Nancy Sherman

Stoic Warriors: The Ancient Philosophy behind the Military Mind

Nancy Sherman, Stoic Warriors: The Ancient Philosophy behind the Military Mind, Oxford University Press, 2005, 256pp, $26.00 (hbk), ISBN 0195152166.

Reviewed by Christopher Toner, Air University

Nancy Sherman notes at the outset that the idea of "being stoic" resonates with military officers, but notes also that there are severe costs to being Stoic in a rigorous, orthodox fashion. Interweaving an investigation of topics in Stoic philosophy with an exploration of "the military mind" and its ways of dealing with the rigors of military life and combat, she argues that a modified or "gentle Stoicism" provides the psychological and moral outlook suitable for the military, and in many ways for the rest of us as well. This view, culled largely from the Roman Stoics, still stresses and seeks to empower autonomous rational agency, while acknowledging human limits and human sociability in ways alien to some of the more rigorous Greek Stoics -- indeed in ways that frequently invoke Aristotle. So much is this the case, in fact, that I will finally ask how Stoic Sherman's warriors will really be: might they instead be, in a phrase no publisher would accept in the title of a book, Peripatetic Warriors?

Before asking this question, of course, I should examine Sherman's treatment of the broadly if pre-philosophically stoic nature of the military mind, and how she thinks it could profit by becoming in some respects more, and in others less, Stoic. As the book is a (successful, I think) attempt to write for at least three audiences -- philosophers, military officers, and a wider morally reflective public -- she begins with an overview of Stoic moral thought (their notions of happiness, self-control and the emotions, choosing goods as contrasted with selecting indifferents) and an introduction to her key sources: Cicero, Seneca, Epictetus, and Marcus Aurelius. She focuses on the Romans because we have their complete texts, and because they took it as their object to present a publicly accessible and practical philosophy. Her broaching the topic of the bearing of Stoic philosophy on military life with the story of Admiral James Stockdale's reliance on Epictetus as a prisoner of war in Vietnam is typical of her approach in this book, and it is effective: Stoicism is not merely a theory, but can powerfully inform a practical outlook on life and can guide and strengthen vulnerable human beings facing extreme hardships and the violent emotions attendant upon them.

The second chapter contrasts current obsessions with physical fitness (taken to dangerous extremes by some body builders) with Stoic indifference to the body -- the body is external to happiness, and is to be regarded as a tool, to be kept in good condition, to be sure, but not valued for its own sake. Here the resonance with a military outlook is clear: physical fitness is a duty because of its role in mission readiness, and further, given the high risks to which the body is subjected, one can see some appeal in regarding it as a preferred indifferent. Yet Sherman pulls back: Drawing on anecdotes of soldiers who have lost limbs or suffered other disfiguring injuries, she argues that while Stoicism has much to offer in service of recovering or at least adapting, we should be prepared to admit, as even the most stoic of the veterans do, that such injuries can indeed affect our happiness and even our sense of identity.

Sherman then turns to the role of decorum in instilling military bearing of the sort that can maintain good order and discipline even in combat conditions, largely defending the military's use of manners to instill morals, if I may so put it. In doing so, Sherman draws on Cicero's notion of decorum being indexed to our roles or personae (noting that this notion usefully allows us to separate the deferential respect due to rank and based on one's professional role, from the dignitary respect due to all and based on our shared, and most fundamental, role as rational agents), and Seneca's account of how decorum and emotional demeanor can help "weave the fabric of community." The decorum insisted upon by the military, focusing on stolid determination, respect and obedience, and camaraderie and friendship between soldiers, can cement the bonds within military units (bonds shown in many studies to be essential to combat effectiveness); the approach to decorum taken by enlightened commanders can be enriched by familiarity with Stoic treatments of the subject. It is in this chapter that we find the most direct and unmixed recommendation of Stoic views; the remaining chapters deal largely with emotion in Stoic theory and in the life of the warrior, and while Sherman certainly finds much of value in the former, she repeatedly softens or even controverts key Stoic claims, often leaning in the direction of Aristotle.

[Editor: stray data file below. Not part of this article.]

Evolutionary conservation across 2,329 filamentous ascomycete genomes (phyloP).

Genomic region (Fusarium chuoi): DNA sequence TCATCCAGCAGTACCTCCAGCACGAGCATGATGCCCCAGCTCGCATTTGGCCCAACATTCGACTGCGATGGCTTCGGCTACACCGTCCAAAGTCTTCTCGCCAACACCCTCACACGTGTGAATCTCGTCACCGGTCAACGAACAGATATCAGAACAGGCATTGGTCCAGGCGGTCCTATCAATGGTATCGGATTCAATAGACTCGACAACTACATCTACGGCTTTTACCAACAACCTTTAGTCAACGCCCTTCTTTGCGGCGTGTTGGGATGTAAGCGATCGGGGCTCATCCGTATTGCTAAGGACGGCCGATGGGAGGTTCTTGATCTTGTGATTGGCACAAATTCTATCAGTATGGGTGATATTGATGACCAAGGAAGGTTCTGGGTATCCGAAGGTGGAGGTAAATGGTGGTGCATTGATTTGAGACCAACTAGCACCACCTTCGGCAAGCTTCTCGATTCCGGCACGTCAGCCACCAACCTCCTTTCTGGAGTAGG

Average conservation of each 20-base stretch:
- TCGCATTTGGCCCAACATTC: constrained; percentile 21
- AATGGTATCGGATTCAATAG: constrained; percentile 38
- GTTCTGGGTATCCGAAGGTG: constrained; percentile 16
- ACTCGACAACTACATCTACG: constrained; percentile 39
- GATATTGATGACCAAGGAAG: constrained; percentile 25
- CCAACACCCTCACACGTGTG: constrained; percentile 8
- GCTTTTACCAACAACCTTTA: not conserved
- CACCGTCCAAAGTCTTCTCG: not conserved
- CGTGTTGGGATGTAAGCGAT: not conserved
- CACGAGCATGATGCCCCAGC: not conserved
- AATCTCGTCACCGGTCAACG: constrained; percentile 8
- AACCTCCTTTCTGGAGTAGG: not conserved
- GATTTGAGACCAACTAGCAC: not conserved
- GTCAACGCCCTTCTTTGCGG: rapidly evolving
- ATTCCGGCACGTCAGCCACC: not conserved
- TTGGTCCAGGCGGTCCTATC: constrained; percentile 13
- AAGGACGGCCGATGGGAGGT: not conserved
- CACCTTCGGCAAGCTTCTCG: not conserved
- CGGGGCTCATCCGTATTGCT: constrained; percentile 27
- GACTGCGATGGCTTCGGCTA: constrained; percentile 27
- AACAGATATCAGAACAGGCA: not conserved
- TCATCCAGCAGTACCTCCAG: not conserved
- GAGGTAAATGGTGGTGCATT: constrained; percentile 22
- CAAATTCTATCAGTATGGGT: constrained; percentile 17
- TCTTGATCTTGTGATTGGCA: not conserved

Her first topic is anger, and she begins by noting the Stoic view that apatheia must replace anger, which is both destructive and a sign of vulnerability. Following an interesting discussion of how mock anger can be more effective than real anger in military training and inculturation (in Boot Camp, e.g.), she turns to Seneca's famous treatment of anger and its role in frenzy and cruelty in De Ira. But while she endorses some of his warnings about anger, she insists that some forms of anger, such as righteous indignation, can, as protests of moral violations and expressions of commitment to value, be healthy and just. This she illustrates with two stories. The first is that of Hugh Thomson at My Lai: the Army warrant officer, acting in part from a sense of moral outrage, had his crew train their guns on involved American soldiers and was able to prevent part of that day's massacre. The second, perhaps of particular interest to philosophers, is that of John Rawls's experience of anger during the Second World War, an anger directed not at civilians or even at foot soldiers, but at the Japanese leaders. Sherman concludes that while the Stoics are certainly right that anger cannot simply be given free reign, neither should (or can) it be simply eliminated or even repressed and compartmentalized. The emotions will find expression in some form, and we should work toward ensuring that that form is rational. As Aristotle said, in a passage Sherman cites in this chapter, we must be angry in the right way with the right people for the right reasons.